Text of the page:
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Back to the Basics: 'Becoming a Christian'

Archbishop Charles Chaput, O.F.M. Cap.

The following is an excerpt from the first talk in Archbishop Chaput's "Back to the Basics" Jubilee Lecture Series. It was presented Sept. 1, 1999, at the John Paul II Center for the New Evangelization.

I want to end my formal remarks tonight with a small observation -- but it has some very big consequences. Every real love story is a great love story; and every great love story creates new life. Real love is always fruitful. It's never barren. The love of husbands and wives bears fruit most obviously in the lives of their children, but also in many forms of Christian service, and in the witness their love provides to other people.

Religious, priests and people called to the single vocation are just as fruitful, but in a different way. They nourish the Church with their lives. They create a witness of radical service, and a legacy of spiritual children and apostolic works.

My point is this: The community of faith is no different from the individuals within it. The Church is the bride of Christ -- and that love needs to bear fruit. The new life which the Church brings to the world is salvation in Jesus Christ, through preaching and teaching the Gospel, and offering the sacraments. In the Gospel of Matthew, Jesus tells us, "Go, therefore, and make disciples of all nations, baptizing them in the name of the Father, the Son and the Holy Spirit..."

Jesus was talking to us -- all of us, including each of us here tonight. If we're not sharing our love of Jesus Christ with others, it's diminishing in our own hearts. If we don't live that love and share it, we lost it. And we can't be happy without it. That's what St. Paul meant when he wrote, "Woe to me if I do not preach the Gospel." Baptism indelibly marks us as missionaries. It's that simple.

Who could doubt that the world needs the Gospel? And here, I'm talking about northern Colorado in a particular way. As a Church, we find ourselves in the middle of a young, secular, highly educated, unchurched and economically very successful social terrain. This is mission territory. This is the new Areopagus. This is the kind of environment John Paul II had in mind in 1985, when he spoke to the Pontifical Council for Culture.

Listen to his words: "You must help the Church respond to (the) fundamental questions for the cultures of today; How is the message of the Church accessible to the new cultures, to contemporary forms of understanding and sensitivity? How can the Church make herself understood by the modern spirit, so proud of its achievements, and at the same time so uneasy for the future of the human family?"

And hear this passage from his book, Crossing the Threshold of Hope: "Against the spirit of the world, the Church takes up anew each day a struggle that is none other than the struggle for the world's soul ... As the Year 2000 approaches, the world feels an urgent need for the Gospel..." It's appropriate that we're talking tonight in the library of an institute (Our Lady of the New Advent Theological Institute) founded on the goals of the "new evangelization" -- the idea that a new missionary spirit needs to be born in each of our hearts, and if it is, that God will use it to win the soul of the world to Christ. Over the next few years, you'll be hearing a lot about the new seminary here. And that's right and proper, because there's no Gospel witness without the Church, there's no Church without the Eucharist; and there's no Eucharist without the priest. We need more priests -- good men who are well formed; men who love Jesus Christ and His people. That's the first and most urgent step in renewing our Church.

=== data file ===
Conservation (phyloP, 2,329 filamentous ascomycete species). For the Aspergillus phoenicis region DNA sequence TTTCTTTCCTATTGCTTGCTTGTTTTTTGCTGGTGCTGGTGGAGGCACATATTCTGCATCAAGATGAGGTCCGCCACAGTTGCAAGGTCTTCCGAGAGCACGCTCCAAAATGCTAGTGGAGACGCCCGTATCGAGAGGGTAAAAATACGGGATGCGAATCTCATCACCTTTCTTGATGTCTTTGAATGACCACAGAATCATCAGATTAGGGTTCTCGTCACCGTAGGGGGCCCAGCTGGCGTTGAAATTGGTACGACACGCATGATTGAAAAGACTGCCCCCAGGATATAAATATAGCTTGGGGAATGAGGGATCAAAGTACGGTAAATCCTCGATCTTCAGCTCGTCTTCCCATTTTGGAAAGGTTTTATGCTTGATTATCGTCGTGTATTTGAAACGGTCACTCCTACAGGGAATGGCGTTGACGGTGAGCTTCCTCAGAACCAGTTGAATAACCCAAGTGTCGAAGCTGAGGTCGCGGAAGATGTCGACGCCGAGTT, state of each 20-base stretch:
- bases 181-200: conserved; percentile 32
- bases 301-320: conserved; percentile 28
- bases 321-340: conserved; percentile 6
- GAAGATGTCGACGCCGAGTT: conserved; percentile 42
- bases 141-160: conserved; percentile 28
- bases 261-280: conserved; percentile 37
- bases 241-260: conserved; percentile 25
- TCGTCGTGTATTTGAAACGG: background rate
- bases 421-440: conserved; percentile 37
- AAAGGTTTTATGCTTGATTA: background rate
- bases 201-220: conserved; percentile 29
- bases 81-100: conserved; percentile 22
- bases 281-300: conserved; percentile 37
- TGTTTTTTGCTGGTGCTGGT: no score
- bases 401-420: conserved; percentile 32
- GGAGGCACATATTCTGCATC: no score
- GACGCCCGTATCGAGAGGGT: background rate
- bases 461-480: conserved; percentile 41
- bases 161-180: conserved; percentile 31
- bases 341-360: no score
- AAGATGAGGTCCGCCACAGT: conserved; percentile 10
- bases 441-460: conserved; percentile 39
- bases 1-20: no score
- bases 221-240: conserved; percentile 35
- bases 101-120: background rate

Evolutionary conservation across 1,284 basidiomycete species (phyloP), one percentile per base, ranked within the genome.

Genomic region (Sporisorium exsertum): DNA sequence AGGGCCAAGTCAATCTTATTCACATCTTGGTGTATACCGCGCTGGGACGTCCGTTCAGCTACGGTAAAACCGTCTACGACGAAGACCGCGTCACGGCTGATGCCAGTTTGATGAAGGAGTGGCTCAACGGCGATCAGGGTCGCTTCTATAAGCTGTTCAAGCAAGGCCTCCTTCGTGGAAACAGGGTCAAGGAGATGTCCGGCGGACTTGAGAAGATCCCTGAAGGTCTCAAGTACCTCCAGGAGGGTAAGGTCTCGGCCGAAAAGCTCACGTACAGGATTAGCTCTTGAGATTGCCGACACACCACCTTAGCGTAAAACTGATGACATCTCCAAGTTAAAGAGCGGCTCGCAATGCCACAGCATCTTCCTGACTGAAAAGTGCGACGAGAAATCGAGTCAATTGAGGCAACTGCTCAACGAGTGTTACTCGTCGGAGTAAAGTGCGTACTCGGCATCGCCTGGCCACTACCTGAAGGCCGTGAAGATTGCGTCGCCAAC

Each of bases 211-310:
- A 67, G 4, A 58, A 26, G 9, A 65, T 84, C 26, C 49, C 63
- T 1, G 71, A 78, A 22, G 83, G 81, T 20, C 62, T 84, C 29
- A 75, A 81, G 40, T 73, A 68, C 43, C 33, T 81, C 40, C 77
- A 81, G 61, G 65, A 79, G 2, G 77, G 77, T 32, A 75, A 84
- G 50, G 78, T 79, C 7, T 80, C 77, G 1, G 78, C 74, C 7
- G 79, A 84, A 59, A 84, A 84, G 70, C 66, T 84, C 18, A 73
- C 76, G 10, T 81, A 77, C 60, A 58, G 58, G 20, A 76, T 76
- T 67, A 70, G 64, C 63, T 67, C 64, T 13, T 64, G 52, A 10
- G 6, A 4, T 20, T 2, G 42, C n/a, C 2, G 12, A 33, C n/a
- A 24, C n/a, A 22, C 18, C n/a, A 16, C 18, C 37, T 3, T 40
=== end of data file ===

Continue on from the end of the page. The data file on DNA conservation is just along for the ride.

But if it stops there -- no matter how many good seminarians we attract -- we fail. Because ultimately, if there's no Church without the Eucharist, and no Eucharist without the priest...there are no priests without families on fire with Christ. Families who help their sons hear God's call; who affirm and support and encourage the priests who already serve them; who live their lives in a way that proves to our priests that their sacrifices make a difference.

What I hope God allows us to help Him build here, is not just an old way of seminary formation with a new vocabulary and an updated marketing strategy -- but something true to what the "new evangelization" really is, a communion and mission of the whole Church, ordained, religious and lay, each respecting the other, each serving the Lord by bringing the Good News to the world, and the world to the Good News.

That's the equality of the faithful: each unique; each complementing and completing the other; altogether in service; and on fire with God. I hope in 20 years we can look back on the Our Lady of the New Advent Theological Institute and say, this is where God began something new. And if we can, then like Simeon, we can go home to Him in gratitude and peace.

 

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